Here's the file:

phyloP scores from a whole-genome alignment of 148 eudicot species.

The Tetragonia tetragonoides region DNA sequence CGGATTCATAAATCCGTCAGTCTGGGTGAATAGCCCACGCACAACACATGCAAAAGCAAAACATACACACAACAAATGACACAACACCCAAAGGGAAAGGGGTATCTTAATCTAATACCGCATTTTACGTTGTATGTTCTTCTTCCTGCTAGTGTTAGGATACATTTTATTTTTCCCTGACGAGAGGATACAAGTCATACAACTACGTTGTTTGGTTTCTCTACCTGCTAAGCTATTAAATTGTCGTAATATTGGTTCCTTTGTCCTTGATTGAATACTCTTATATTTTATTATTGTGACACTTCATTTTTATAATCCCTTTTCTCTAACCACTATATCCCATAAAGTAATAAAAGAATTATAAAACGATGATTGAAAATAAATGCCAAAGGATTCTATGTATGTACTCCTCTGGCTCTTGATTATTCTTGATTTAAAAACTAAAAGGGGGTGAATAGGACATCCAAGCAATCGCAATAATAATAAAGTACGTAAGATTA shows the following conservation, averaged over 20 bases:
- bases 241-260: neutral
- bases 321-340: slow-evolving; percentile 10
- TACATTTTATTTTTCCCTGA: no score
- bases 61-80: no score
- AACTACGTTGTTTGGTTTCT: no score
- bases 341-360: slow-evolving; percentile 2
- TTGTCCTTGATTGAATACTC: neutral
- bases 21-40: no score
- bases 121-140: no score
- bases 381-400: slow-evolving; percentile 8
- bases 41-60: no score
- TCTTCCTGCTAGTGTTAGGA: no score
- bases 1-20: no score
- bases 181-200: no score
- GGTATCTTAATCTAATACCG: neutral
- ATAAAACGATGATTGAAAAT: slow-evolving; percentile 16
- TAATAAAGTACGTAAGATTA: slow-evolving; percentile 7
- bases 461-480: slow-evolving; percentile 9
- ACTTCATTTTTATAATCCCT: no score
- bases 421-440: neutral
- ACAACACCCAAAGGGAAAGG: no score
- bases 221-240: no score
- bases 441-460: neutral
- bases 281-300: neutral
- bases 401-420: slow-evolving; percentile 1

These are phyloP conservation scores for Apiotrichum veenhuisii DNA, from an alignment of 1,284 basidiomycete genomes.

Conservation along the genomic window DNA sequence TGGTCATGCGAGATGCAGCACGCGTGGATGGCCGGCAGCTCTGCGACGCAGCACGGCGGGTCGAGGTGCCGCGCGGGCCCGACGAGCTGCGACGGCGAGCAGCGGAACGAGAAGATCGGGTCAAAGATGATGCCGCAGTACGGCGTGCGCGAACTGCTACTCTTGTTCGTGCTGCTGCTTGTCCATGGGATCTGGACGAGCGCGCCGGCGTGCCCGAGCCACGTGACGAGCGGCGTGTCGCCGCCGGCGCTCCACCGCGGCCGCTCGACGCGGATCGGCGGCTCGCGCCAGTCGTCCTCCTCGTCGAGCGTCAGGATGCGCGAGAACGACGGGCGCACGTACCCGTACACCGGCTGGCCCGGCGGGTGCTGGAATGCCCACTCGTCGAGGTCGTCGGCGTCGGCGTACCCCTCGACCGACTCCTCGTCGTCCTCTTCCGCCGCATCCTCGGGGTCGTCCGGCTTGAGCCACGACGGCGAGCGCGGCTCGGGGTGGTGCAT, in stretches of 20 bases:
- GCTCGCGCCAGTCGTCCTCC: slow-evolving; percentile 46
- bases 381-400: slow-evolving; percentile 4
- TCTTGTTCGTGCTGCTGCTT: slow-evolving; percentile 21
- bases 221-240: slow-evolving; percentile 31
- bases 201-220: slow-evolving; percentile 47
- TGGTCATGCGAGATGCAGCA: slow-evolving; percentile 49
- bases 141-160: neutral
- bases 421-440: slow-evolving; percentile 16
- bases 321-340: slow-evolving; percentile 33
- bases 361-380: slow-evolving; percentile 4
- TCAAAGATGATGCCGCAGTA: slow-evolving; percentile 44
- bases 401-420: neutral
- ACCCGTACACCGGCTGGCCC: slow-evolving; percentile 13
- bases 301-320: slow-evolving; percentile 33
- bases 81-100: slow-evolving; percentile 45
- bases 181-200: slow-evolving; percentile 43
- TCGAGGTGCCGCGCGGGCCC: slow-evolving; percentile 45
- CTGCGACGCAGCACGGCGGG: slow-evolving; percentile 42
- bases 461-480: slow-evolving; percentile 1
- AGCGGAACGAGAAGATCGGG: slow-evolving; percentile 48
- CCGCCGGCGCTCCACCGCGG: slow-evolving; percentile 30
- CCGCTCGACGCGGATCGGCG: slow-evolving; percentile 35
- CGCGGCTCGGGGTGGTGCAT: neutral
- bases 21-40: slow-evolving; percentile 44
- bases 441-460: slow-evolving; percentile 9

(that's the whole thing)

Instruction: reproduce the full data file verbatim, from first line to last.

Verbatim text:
phyloP scores from a whole-genome alignment of 148 eudicot species.

The Tetragonia tetragonoides region DNA sequence CGGATTCATAAATCCGTCAGTCTGGGTGAATAGCCCACGCACAACACATGCAAAAGCAAAACATACACACAACAAATGACACAACACCCAAAGGGAAAGGGGTATCTTAATCTAATACCGCATTTTACGTTGTATGTTCTTCTTCCTGCTAGTGTTAGGATACATTTTATTTTTCCCTGACGAGAGGATACAAGTCATACAACTACGTTGTTTGGTTTCTCTACCTGCTAAGCTATTAAATTGTCGTAATATTGGTTCCTTTGTCCTTGATTGAATACTCTTATATTTTATTATTGTGACACTTCATTTTTATAATCCCTTTTCTCTAACCACTATATCCCATAAAGTAATAAAAGAATTATAAAACGATGATTGAAAATAAATGCCAAAGGATTCTATGTATGTACTCCTCTGGCTCTTGATTATTCTTGATTTAAAAACTAAAAGGGGGTGAATAGGACATCCAAGCAATCGCAATAATAATAAAGTACGTAAGATTA shows the following conservation, averaged over 20 bases:
- bases 241-260: neutral
- bases 321-340: slow-evolving; percentile 10
- TACATTTTATTTTTCCCTGA: no score
- bases 61-80: no score
- AACTACGTTGTTTGGTTTCT: no score
- bases 341-360: slow-evolving; percentile 2
- TTGTCCTTGATTGAATACTC: neutral
- bases 21-40: no score
- bases 121-140: no score
- bases 381-400: slow-evolving; percentile 8
- bases 41-60: no score
- TCTTCCTGCTAGTGTTAGGA: no score
- bases 1-20: no score
- bases 181-200: no score
- GGTATCTTAATCTAATACCG: neutral
- ATAAAACGATGATTGAAAAT: slow-evolving; percentile 16
- TAATAAAGTACGTAAGATTA: slow-evolving; percentile 7
- bases 461-480: slow-evolving; percentile 9
- ACTTCATTTTTATAATCCCT: no score
- bases 421-440: neutral
- ACAACACCCAAAGGGAAAGG: no score
- bases 221-240: no score
- bases 441-460: neutral
- bases 281-300: neutral
- bases 401-420: slow-evolving; percentile 1

These are phyloP conservation scores for Apiotrichum veenhuisii DNA, from an alignment of 1,284 basidiomycete genomes.

Conservation along the genomic window DNA sequence TGGTCATGCGAGATGCAGCACGCGTGGATGGCCGGCAGCTCTGCGACGCAGCACGGCGGGTCGAGGTGCCGCGCGGGCCCGACGAGCTGCGACGGCGAGCAGCGGAACGAGAAGATCGGGTCAAAGATGATGCCGCAGTACGGCGTGCGCGAACTGCTACTCTTGTTCGTGCTGCTGCTTGTCCATGGGATCTGGACGAGCGCGCCGGCGTGCCCGAGCCACGTGACGAGCGGCGTGTCGCCGCCGGCGCTCCACCGCGGCCGCTCGACGCGGATCGGCGGCTCGCGCCAGTCGTCCTCCTCGTCGAGCGTCAGGATGCGCGAGAACGACGGGCGCACGTACCCGTACACCGGCTGGCCCGGCGGGTGCTGGAATGCCCACTCGTCGAGGTCGTCGGCGTCGGCGTACCCCTCGACCGACTCCTCGTCGTCCTCTTCCGCCGCATCCTCGGGGTCGTCCGGCTTGAGCCACGACGGCGAGCGCGGCTCGGGGTGGTGCAT, in stretches of 20 bases:
- GCTCGCGCCAGTCGTCCTCC: slow-evolving; percentile 46
- bases 381-400: slow-evolving; percentile 4
- TCTTGTTCGTGCTGCTGCTT: slow-evolving; percentile 21
- bases 221-240: slow-evolving; percentile 31
- bases 201-220: slow-evolving; percentile 47
- TGGTCATGCGAGATGCAGCA: slow-evolving; percentile 49
- bases 141-160: neutral
- bases 421-440: slow-evolving; percentile 16
- bases 321-340: slow-evolving; percentile 33
- bases 361-380: slow-evolving; percentile 4
- TCAAAGATGATGCCGCAGTA: slow-evolving; percentile 44
- bases 401-420: neutral
- ACCCGTACACCGGCTGGCCC: slow-evolving; percentile 13
- bases 301-320: slow-evolving; percentile 33
- bases 81-100: slow-evolving; percentile 45
- bases 181-200: slow-evolving; percentile 43
- TCGAGGTGCCGCGCGGGCCC: slow-evolving; percentile 45
- CTGCGACGCAGCACGGCGGG: slow-evolving; percentile 42
- bases 461-480: slow-evolving; percentile 1
- AGCGGAACGAGAAGATCGGG: slow-evolving; percentile 48
- CCGCCGGCGCTCCACCGCGG: slow-evolving; percentile 30
- CCGCTCGACGCGGATCGGCG: slow-evolving; percentile 35
- CGCGGCTCGGGGTGGTGCAT: neutral
- bases 21-40: slow-evolving; percentile 44
- bases 441-460: slow-evolving; percentile 9